Letter: Healthy Kids Survey questions are reckless
It began with a weekly newsletter from my son’s sixth-grade teacher. The typical updates: what to expect for the week, student action items, etc. There was an attachment to the email called “Parent Form Opt OUT_passive consent.” I didn’t even open it and went on with my day. Bad on me.
Then, a conversation with a parent suggested I take a closer look at the Healthy Kids Colorado Survey being sent to sixth- to 12th graders across the state. On the surface, it is an important survey about student health and behavior. Most of the questions are very applicable and apposite.
However, some of the questions are unequivocally out of line for kids as young as 11 years old. Survey transparency seems to be lacking, so here is a paraphrased snapshot of some of the questions: Have you ever been physically forced to have sexual intercourse when you did not want to? Have you ever forced someone to have sex with you when you knew they did not want to? How old were you when you first had sex (listing 8 years old and up as choices)? That’s just the start.
I’m not naive. I was not a noble teenager. I personally made many, many mistakes along the way that I’m not proud of. Most of us have done things we regret during our youth. However, this invasive and suggestive questioning at such impressionable ages is reckless.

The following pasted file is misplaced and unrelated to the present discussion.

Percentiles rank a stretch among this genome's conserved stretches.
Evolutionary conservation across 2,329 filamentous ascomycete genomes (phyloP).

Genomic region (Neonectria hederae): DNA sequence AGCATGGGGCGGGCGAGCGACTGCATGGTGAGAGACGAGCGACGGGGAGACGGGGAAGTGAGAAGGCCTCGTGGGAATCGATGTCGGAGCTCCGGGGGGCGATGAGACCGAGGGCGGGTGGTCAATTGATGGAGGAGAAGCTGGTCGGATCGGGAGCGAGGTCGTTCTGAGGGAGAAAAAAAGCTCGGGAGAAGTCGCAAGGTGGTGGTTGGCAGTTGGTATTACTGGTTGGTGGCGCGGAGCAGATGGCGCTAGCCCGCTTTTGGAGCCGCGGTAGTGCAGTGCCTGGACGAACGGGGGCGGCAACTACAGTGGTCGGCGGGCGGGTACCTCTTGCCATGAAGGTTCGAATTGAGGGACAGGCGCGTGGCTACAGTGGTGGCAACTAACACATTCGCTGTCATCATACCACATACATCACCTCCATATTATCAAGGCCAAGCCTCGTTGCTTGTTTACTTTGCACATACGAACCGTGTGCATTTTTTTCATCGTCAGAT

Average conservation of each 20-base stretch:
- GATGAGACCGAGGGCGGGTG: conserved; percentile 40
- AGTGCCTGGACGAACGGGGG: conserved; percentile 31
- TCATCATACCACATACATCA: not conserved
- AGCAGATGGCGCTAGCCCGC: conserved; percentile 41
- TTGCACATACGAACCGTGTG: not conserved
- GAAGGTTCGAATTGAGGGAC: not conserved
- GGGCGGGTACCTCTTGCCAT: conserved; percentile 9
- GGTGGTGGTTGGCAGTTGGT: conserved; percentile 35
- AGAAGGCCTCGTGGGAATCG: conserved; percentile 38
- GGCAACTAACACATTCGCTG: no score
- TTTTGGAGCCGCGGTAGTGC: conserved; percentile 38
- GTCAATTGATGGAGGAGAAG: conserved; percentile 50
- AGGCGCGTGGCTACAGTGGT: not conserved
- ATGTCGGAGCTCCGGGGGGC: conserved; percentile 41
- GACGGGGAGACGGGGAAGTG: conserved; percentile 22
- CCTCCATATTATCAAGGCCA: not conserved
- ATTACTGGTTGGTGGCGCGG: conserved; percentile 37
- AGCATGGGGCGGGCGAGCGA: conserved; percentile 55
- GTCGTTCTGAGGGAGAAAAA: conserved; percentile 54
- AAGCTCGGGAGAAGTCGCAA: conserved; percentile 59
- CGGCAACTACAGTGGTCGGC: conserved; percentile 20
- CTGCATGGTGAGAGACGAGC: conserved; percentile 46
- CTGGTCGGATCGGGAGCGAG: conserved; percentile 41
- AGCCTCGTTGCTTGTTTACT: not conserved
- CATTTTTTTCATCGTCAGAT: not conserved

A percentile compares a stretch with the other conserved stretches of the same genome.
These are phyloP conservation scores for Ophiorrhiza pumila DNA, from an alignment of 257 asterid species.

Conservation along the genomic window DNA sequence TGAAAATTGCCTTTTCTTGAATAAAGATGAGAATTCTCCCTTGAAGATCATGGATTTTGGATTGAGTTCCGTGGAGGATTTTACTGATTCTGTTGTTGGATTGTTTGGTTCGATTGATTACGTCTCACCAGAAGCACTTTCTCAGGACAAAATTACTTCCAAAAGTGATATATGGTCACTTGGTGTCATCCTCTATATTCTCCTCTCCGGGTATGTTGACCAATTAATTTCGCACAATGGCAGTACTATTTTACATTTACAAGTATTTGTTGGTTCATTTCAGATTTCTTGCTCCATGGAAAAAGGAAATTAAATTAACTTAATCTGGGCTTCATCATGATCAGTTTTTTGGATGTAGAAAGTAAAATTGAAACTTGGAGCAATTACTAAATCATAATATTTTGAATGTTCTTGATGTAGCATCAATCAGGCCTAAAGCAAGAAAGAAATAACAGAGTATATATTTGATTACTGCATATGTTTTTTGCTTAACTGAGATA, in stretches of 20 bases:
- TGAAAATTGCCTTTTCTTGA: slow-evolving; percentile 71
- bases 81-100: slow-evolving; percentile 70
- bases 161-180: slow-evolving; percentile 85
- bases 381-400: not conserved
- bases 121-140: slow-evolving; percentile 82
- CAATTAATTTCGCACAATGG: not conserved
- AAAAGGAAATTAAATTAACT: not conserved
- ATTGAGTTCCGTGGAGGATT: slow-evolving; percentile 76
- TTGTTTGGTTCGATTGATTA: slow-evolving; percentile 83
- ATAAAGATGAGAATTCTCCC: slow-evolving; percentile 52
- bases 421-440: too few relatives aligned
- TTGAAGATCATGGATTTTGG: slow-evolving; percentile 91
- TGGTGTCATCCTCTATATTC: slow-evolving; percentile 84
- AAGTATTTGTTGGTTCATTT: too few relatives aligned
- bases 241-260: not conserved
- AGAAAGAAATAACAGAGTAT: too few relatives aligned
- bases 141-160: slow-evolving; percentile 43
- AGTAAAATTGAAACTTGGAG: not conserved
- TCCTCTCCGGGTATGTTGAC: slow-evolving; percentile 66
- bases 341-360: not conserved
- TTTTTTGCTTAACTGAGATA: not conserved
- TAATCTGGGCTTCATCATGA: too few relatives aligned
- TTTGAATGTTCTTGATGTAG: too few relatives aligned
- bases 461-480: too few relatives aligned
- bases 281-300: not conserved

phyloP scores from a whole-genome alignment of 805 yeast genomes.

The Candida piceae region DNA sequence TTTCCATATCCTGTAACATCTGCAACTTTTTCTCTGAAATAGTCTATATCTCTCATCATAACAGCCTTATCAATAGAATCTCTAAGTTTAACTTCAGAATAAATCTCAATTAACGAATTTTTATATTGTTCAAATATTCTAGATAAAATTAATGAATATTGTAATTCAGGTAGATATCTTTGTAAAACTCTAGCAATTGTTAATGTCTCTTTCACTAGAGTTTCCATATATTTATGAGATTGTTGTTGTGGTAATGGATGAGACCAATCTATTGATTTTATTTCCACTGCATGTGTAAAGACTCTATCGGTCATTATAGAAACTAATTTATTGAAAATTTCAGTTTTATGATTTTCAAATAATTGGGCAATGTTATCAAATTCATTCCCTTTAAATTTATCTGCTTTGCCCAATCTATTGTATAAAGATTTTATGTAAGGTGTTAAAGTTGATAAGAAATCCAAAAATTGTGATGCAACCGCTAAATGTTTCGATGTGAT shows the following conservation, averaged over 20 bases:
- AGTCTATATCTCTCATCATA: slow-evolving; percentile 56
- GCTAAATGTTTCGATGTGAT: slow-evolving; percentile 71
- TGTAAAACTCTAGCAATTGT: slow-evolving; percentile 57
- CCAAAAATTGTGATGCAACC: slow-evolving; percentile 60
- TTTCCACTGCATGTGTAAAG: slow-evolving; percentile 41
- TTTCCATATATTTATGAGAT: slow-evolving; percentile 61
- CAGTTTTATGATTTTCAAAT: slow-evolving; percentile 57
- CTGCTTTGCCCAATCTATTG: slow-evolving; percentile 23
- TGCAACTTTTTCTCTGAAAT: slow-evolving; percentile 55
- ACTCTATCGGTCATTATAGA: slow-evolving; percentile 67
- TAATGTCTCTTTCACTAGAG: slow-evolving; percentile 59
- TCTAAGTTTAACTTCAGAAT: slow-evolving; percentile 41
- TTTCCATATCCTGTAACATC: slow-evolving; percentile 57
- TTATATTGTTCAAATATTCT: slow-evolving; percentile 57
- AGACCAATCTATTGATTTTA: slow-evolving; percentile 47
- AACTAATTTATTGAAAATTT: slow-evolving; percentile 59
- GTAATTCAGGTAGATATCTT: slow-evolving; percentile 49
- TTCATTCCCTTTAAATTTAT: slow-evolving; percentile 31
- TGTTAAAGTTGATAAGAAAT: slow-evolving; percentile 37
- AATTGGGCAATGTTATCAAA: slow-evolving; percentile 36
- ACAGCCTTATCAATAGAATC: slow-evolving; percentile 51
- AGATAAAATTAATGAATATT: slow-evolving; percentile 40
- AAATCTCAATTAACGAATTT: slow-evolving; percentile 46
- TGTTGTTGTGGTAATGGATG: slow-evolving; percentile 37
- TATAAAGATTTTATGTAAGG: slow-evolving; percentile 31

It’s important to understand: Colorado law is met when parents/guardians are informed (emailed) that the student has been asked to participate in a survey and given the option to opt the child out of participation, also known as “passive consent.” Therefore, unless you submit a signed “opt-out” form, your child will be given the survey in the next few weeks if they haven’t already. After reaching out to my son’s class via email, many parents had no idea and were extremely appreciative.
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When I corresponded with the Eagle County School Board showing them some of the questions, I was discouraged even further. Although Superintendent Philip Qualman had reservations about some of the survey, he deflected the responsibility to the state despite that the “opt-out” form confirms the project has been approved by our school district. He further stated that board members had not expressed to him any issues with the survey but were welcomed to reply to me directly if they had any concerns. Michelle Stecher replied, “I have no issue with the survey and fully support the district and individual school participation.” As of this writing, no one else has responded.
Our state leadership owns most of this. Shame on them at every level between Eagle County Schools and the state. There is no reason that this survey should be put in front of any sixth grader in its current format. However, that does not absolve the responsibilities of any complacent school board member or administrators who we have entrusted with the most important people in our lives. The more disturbing piece is that if this is considered “normal” by so many at all levels of our educational system, what else are they putting in front of our kids?